On 22 November, my right hon. Friend the Minister for Security, Counter-Terrorism, Crime and Policing, the Parliamentary Under Secretary of State for Justice, my right hon. Friend the Member for Liverpool, Garstang (Maria Eagle) and I invited HM chief inspector of the Crown Prosecution Service, HM chief inspector of constabulary, HM chief inspector of courts administration and HM chief inspector of prisons jointly to undertake a review into the circumstances which led to Anthony Leon Peart being at liberty on 29 July 2005, when Richard Whelan was fatally stabbed by him.
Richard Whelan was unlawfully killed on the day that Peart had been released from Forest Bank prison—a privately run prison—in Pendlebury, Greater Manchester. At the time of his release there was a warrant outstanding from Liverpool Crown court for his immediate arrest.
I have today placed a copy of the report of the review in the Library of both Houses and published it on the Attorney-General’s office website.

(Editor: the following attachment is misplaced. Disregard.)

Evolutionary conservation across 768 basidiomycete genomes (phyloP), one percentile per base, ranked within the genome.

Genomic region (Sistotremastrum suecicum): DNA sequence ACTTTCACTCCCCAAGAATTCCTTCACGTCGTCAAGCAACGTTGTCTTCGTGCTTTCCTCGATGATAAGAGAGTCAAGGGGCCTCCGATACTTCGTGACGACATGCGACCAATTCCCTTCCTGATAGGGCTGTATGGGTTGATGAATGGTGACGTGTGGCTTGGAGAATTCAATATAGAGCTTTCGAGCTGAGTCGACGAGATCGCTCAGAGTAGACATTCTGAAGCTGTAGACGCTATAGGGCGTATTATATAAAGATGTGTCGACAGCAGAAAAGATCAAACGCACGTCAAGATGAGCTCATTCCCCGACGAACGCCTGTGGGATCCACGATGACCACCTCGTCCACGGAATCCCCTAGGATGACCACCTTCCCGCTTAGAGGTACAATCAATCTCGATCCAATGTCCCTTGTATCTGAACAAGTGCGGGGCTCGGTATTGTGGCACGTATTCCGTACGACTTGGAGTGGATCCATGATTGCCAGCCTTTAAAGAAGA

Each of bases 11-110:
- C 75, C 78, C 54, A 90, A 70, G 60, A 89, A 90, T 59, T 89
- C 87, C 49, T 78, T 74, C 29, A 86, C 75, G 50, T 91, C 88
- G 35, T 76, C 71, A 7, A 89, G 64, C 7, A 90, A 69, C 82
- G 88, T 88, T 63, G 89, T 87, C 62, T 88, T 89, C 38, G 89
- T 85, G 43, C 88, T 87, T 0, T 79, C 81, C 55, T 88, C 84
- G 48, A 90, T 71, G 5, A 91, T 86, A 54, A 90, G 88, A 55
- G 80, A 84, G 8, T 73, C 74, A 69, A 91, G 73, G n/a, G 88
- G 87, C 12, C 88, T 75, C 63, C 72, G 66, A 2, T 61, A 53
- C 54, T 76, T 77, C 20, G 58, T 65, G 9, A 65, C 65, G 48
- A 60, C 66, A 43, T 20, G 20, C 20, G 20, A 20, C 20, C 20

The Government very much regret the death of Richard Whelan and thank the chief inspectors for their work, and we are determined to learn lessons from this.
The report makes clear there was nothing in this individual’s offending history that would have suggested him to be capable of the extreme, spontaneous violence that took place on 29 July 2005 and which resulted in the death of Richard Whelan. However, the report makes clear that agencies in the criminal justice system must work together more closely to address the more general issues identified in the review, including the management of accused persons whilst on bail.
The report makes a number of detailed recommendations, most of which the Government are able to accept immediately. The CPS—Crown Prosecution Service—has revised its legal guidance to prosecutors on post-conviction bail, as recommended. The Government are reviewing bail and murder and will issue a consultation paper shortly. A cross-agency working group has been convened and will be responsible for taking forward the detailed work, and a further statement on progress will be made in due course.